Alawneh, a former advisor at the Bank of Palestine, says that Israel’s restrictions in the West Bank have cut off trade between the three economic poles of the territory: Nablus, in the north, Ramallah, in the center, and Hebron, in the south. “Now there are 600 internal barriers, security points and military checkpoints that force people to endure long waits on the roads that connect the Palestinian towns.”
In her office at the Ministry of Economy, Awadallah acknowledges that, like the rest of the Palestinian civil servants, she has not yet received her December paycheck. “In October we received only 50% of our wage, and in November, that was raised to 66%, for a supplement… But I am not sure that we will receive our January paycheck, given the painful state of the Palestinian economy.”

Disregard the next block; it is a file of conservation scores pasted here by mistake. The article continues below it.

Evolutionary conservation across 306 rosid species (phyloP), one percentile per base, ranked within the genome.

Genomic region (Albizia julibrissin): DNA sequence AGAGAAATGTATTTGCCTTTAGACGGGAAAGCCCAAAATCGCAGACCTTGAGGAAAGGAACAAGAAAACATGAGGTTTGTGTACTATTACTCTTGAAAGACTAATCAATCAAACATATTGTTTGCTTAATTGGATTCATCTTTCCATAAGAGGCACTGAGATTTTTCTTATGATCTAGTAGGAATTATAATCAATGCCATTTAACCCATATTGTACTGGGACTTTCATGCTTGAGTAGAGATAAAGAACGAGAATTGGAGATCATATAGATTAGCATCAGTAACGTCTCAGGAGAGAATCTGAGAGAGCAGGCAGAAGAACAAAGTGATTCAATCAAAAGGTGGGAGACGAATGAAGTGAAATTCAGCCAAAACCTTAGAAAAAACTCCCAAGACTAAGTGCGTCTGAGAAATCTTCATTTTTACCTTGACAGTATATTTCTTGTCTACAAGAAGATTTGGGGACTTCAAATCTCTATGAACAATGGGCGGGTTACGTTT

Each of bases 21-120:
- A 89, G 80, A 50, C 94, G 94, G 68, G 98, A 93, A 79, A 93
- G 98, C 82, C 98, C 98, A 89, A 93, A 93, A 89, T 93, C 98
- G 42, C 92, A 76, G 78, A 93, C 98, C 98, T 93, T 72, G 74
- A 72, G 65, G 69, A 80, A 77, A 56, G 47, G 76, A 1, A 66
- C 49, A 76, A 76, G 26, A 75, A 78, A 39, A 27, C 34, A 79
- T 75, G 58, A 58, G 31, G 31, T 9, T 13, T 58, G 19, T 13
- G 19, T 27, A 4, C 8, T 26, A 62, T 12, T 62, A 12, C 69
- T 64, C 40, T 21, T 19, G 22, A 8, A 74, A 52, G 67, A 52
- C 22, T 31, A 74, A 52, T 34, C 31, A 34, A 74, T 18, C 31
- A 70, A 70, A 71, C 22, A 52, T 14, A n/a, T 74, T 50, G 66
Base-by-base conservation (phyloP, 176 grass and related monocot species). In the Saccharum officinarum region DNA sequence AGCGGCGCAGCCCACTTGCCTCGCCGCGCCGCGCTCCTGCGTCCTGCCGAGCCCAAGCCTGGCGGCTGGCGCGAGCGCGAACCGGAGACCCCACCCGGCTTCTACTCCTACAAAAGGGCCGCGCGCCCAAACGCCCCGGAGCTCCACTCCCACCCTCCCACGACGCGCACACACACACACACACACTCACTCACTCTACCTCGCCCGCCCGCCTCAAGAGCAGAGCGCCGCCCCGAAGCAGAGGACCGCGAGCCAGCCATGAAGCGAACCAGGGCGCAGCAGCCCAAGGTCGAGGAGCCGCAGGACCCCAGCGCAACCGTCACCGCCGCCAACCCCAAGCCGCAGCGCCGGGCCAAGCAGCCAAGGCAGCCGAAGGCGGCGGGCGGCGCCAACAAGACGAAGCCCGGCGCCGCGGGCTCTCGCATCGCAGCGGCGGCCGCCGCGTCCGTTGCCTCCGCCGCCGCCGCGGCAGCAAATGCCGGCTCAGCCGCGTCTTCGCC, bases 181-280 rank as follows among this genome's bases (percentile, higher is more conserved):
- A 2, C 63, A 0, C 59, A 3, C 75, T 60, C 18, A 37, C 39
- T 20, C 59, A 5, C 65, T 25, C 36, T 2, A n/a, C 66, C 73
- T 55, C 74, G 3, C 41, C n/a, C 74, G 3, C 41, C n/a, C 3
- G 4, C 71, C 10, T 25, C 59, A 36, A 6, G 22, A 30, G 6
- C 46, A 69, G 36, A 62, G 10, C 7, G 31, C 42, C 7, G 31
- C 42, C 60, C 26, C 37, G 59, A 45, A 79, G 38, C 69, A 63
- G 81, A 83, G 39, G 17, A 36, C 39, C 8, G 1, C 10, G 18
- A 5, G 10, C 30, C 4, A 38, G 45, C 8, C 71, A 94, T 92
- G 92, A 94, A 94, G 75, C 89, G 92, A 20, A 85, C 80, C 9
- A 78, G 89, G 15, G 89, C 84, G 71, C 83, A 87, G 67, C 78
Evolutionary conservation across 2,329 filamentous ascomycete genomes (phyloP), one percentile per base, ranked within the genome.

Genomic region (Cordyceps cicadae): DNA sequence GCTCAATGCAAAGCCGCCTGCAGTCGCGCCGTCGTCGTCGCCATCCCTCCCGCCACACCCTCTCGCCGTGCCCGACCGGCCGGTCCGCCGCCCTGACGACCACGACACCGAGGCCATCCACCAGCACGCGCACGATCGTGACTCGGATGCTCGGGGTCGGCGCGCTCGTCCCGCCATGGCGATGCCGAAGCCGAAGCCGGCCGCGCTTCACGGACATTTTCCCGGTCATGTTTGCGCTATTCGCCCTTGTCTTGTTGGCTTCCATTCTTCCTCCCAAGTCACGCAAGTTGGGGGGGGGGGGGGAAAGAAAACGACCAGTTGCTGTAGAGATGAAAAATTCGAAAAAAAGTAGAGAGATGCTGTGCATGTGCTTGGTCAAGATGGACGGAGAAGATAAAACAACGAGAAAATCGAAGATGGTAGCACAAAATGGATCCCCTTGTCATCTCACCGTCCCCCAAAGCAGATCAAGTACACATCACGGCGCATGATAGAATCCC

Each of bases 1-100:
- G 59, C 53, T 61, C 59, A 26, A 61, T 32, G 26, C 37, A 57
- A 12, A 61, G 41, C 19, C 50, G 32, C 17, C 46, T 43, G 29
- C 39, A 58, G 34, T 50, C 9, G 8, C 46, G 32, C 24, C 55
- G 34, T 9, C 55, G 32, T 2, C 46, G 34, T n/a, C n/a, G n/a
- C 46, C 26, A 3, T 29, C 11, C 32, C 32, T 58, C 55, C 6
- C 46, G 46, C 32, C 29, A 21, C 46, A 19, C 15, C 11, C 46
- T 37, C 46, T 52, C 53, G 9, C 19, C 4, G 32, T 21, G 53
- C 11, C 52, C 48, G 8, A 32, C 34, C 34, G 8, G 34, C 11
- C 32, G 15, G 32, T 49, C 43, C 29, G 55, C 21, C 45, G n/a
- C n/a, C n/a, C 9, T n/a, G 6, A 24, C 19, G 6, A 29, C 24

She does not, however, believe that the situation will lead to unrest. “If there was no war, there would have already been demonstrations in the center of Ramallah, but we all know that we have to wait for better times to come,” she says, explaining she is getting by thanks to family loans. “We are all tightening our belts, the administration and the citizens,” she admits.
Awadallah is scathing in her criticism of Israel, arguing that it has tried to cut Palestine’s tax revenue by deducting the money that goes to the families of Palestinian prisoners in Israeli prisons, as well as the electricity and water bills of public companies in Israel. “They keep a quarter of our revenue each month and this is also reflected in public salaries, which have been cut to 80% of their real amount for three years,” she says.